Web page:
How does the insurance claims process work?
Claims processes usually proceed in predictable steps. Previous to filing a claim, you will notify people who may be responsible for the accident, that you’ve been injured and plan on filing a claim for your injuries. This improves your chances of getting a speedy settlement and averts others from later stating that your claim unfairly surprised them.
Then, after you’ve taken the time to completely examine your claim by collecting evidence, determining who’s responsible for the incident, estimating what you consider your claim is worth, and preparing good arguments, you will write a formal demand letter and present it to the insurance company of the individual who you deem responsible for your injuries. (This may include your own insurance company — for instance, if you are covered by a no-fault automobile policy or need to make a claim for uninsured or underinsured motorist coverage.) Next, you will engage in informal discussions with the insurance company until you agree on a settlement you can live with.
The majority of insurance claims are that simple, however occasionally you may find yourself dealing with an inflexible or difficult claims adjuster. In this case, you must resort to more determined negotiation tactics — or perhaps consult an experienced personal injury lawyer. If all else fails, you may even have to take your case to court. Below you will find an attempt to answer what appear to be simple questions with a simple answers. Each issue raised below is based on complicated rules and statutes.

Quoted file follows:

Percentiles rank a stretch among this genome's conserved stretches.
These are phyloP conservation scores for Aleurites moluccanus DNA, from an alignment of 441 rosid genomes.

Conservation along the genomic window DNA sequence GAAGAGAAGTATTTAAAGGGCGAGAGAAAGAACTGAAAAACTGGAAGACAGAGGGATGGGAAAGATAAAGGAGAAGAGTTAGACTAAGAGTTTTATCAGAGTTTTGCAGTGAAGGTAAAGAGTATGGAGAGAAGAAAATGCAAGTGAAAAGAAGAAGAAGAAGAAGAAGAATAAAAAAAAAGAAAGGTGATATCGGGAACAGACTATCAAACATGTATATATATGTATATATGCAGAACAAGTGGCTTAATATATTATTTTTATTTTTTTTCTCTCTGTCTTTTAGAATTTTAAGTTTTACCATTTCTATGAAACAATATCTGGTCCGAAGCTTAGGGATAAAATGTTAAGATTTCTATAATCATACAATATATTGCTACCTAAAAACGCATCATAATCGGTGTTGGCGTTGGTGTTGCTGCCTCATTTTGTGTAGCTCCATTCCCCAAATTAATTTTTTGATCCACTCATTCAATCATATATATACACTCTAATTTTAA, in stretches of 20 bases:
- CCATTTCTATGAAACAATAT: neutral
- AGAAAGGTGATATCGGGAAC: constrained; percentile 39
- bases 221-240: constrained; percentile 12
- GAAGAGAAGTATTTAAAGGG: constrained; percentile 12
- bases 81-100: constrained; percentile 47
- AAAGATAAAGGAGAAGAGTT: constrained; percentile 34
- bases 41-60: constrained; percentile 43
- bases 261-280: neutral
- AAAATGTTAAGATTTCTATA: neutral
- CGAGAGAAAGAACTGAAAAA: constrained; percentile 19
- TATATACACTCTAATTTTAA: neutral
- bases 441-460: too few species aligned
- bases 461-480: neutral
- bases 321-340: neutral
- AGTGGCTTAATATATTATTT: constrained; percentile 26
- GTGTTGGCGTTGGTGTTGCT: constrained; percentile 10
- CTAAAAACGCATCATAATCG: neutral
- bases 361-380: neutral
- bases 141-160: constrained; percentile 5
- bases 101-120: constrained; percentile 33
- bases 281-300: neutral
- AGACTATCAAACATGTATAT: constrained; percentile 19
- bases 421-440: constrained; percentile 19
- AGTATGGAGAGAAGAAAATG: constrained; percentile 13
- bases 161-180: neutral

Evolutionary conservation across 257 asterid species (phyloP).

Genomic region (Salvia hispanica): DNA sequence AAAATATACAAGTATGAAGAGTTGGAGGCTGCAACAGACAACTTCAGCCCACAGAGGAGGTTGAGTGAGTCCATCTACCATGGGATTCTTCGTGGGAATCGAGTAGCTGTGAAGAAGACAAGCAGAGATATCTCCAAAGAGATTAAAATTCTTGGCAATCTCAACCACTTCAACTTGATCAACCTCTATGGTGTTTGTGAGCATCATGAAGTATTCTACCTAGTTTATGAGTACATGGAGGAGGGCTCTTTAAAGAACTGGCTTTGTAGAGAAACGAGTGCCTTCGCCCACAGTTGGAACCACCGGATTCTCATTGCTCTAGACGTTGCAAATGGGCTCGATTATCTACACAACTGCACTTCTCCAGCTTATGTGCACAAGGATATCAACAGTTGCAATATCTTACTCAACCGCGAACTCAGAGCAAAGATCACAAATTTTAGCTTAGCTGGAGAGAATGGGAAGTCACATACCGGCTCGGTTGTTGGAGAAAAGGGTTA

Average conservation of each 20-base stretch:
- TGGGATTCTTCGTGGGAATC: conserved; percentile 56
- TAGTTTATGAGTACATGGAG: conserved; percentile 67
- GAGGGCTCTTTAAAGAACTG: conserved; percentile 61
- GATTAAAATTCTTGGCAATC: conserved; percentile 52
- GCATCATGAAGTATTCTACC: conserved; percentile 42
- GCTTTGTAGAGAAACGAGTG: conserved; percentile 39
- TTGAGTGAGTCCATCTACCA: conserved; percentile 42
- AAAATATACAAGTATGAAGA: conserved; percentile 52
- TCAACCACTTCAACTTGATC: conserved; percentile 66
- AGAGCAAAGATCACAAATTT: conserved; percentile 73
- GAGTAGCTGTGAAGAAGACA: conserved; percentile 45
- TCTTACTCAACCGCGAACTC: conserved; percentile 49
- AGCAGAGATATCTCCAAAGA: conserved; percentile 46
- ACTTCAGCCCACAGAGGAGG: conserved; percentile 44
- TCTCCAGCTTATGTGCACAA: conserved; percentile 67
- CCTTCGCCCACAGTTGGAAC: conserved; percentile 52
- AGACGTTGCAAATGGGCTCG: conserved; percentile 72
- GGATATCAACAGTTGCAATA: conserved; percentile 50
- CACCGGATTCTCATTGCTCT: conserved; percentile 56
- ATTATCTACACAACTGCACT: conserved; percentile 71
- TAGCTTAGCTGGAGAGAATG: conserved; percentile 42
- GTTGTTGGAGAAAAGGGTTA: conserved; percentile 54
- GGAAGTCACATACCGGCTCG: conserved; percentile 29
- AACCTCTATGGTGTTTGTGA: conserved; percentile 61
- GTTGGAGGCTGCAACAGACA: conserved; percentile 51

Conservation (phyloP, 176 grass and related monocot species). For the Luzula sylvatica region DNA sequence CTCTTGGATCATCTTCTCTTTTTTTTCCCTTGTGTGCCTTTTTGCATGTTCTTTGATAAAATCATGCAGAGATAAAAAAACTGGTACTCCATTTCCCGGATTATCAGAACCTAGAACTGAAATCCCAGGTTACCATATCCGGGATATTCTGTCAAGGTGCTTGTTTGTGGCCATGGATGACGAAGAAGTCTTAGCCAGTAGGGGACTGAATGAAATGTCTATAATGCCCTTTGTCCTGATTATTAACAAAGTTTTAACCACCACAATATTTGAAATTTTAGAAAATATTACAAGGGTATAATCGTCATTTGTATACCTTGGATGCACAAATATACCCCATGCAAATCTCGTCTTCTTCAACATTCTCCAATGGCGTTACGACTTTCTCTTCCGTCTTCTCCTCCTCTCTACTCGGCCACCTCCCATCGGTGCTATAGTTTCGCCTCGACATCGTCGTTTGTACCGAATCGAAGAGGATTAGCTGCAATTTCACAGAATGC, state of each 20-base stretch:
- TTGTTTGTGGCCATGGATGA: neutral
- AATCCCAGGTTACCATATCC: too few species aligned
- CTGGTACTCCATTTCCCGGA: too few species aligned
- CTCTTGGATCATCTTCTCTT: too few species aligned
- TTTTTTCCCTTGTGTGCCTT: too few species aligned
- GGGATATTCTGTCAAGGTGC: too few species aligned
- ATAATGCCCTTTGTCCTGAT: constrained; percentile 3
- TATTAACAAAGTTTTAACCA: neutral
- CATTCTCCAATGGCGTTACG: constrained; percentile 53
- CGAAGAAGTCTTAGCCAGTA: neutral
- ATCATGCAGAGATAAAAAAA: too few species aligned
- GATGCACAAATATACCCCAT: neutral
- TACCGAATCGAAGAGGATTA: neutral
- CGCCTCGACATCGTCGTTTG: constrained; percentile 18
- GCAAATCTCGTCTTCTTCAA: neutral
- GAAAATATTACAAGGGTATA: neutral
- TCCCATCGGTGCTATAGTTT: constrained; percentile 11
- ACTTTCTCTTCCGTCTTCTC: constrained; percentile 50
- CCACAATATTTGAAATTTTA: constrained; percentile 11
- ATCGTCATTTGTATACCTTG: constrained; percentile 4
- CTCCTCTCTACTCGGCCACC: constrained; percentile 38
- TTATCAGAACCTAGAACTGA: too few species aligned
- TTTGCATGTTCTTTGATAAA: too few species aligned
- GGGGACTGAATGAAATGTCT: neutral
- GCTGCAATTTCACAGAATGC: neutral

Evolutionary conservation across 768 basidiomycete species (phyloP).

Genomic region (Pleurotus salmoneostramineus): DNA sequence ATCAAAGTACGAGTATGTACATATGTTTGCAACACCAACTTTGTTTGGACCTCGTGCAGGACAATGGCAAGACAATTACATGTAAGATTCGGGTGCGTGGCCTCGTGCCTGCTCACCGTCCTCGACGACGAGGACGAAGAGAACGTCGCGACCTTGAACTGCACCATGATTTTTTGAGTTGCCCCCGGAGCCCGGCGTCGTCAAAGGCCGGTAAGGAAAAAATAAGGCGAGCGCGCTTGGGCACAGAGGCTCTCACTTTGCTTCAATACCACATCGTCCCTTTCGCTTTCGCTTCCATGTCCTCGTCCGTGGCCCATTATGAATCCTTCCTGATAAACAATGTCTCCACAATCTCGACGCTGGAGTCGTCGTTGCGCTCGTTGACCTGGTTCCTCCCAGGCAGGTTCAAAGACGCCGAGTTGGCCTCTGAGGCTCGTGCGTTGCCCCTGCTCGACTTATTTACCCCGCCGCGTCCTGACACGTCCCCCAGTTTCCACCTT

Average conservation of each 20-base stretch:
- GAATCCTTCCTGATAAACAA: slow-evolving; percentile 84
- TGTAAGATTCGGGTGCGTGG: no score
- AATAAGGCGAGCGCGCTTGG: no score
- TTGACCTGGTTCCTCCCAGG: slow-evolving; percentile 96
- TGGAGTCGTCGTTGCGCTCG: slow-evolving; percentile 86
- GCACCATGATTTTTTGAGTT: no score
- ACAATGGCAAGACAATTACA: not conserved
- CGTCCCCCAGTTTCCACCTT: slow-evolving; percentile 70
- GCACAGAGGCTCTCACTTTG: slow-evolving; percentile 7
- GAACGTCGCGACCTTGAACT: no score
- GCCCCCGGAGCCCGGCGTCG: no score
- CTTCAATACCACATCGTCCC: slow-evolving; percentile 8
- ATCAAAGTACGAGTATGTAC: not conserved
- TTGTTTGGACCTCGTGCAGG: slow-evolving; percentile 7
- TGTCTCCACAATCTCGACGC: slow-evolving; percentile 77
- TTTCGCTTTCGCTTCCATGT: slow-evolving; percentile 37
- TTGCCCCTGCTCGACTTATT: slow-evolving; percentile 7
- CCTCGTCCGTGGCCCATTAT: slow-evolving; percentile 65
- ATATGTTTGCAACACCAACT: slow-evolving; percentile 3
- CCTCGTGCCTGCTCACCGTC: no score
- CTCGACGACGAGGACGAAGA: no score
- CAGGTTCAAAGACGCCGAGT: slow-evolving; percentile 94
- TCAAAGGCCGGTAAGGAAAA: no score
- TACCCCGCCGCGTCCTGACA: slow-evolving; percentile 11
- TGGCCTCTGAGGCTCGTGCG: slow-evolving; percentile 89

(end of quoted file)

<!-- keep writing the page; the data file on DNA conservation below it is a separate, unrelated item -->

What are the guidelines I should follow when another person’s insurance company calls me to discuss my injuries?
Upon notifying others that you’ve been hurt in an accident and intend to file an injury claim, you may receive phone calls from one (or more) insurance companies that want to speak to you about what happened. During these initial discussions — which will most likely take place before you file your claim for compensation (called a “demand letter”) — you should abide by the following principles:
- Remain calm and polite
- Identify the person you’re speaking with, the company he or she represents and the person who is insured
- Give limited personal information (your name, address and phone number is sufficient)
- Do not give details about the accident or your injuries
- Avoid any push to settle your claim immediately
- Set limits on further phone contact, and
- Take notes about any important information you obtained during the phone call, as well as any information you gave to, or requests you made of the insurance adjuster.
Remembering these important rues will help you maintain your chances of receiving a good settlement for your injury claim.
How do I make a formal claim for compensation for my injuries?
After you decide which insurance company (or companies) should pay for your injuries, and you gather all the evidence you need to establish your claim, you must send the insurance company a demand letter. This letter is a critical element of your claim negotiation process, so it is essential that you write it carefully and well. In your demand letter, you set out your strongest arguments concerning:
- Why the insured person is legally responsible for your injuries
- What your injuries were and are
- What kind of medical treatment you’ve had and how much it cost
- What your income loss was
- What other damages you suffered, and
- If you have no-fault automobile insurance, why you qualify to make a claim against the insured person.
Your letter should conclude with a demand on the insurance company for a lump sum to settle your entire claim. This sum should be a good deal higher than what you’re actually willing to settle for; it simply gives you a good place from which to begin negotiations.
How do insurance companies decide how much they’ll pay to compensate someone for an injury?
While the final payment figure depends on negotiations with the injured person, insurance companies and lawyers do use a formula to calculate a range of compensation for an injury. In general, if you’ve been injured you can expect to be reimbursed for:
- Medical care
- Lost income
- Temporary and permanent pain and other physical discomfort, and
- Loss of family, social and educational experiences.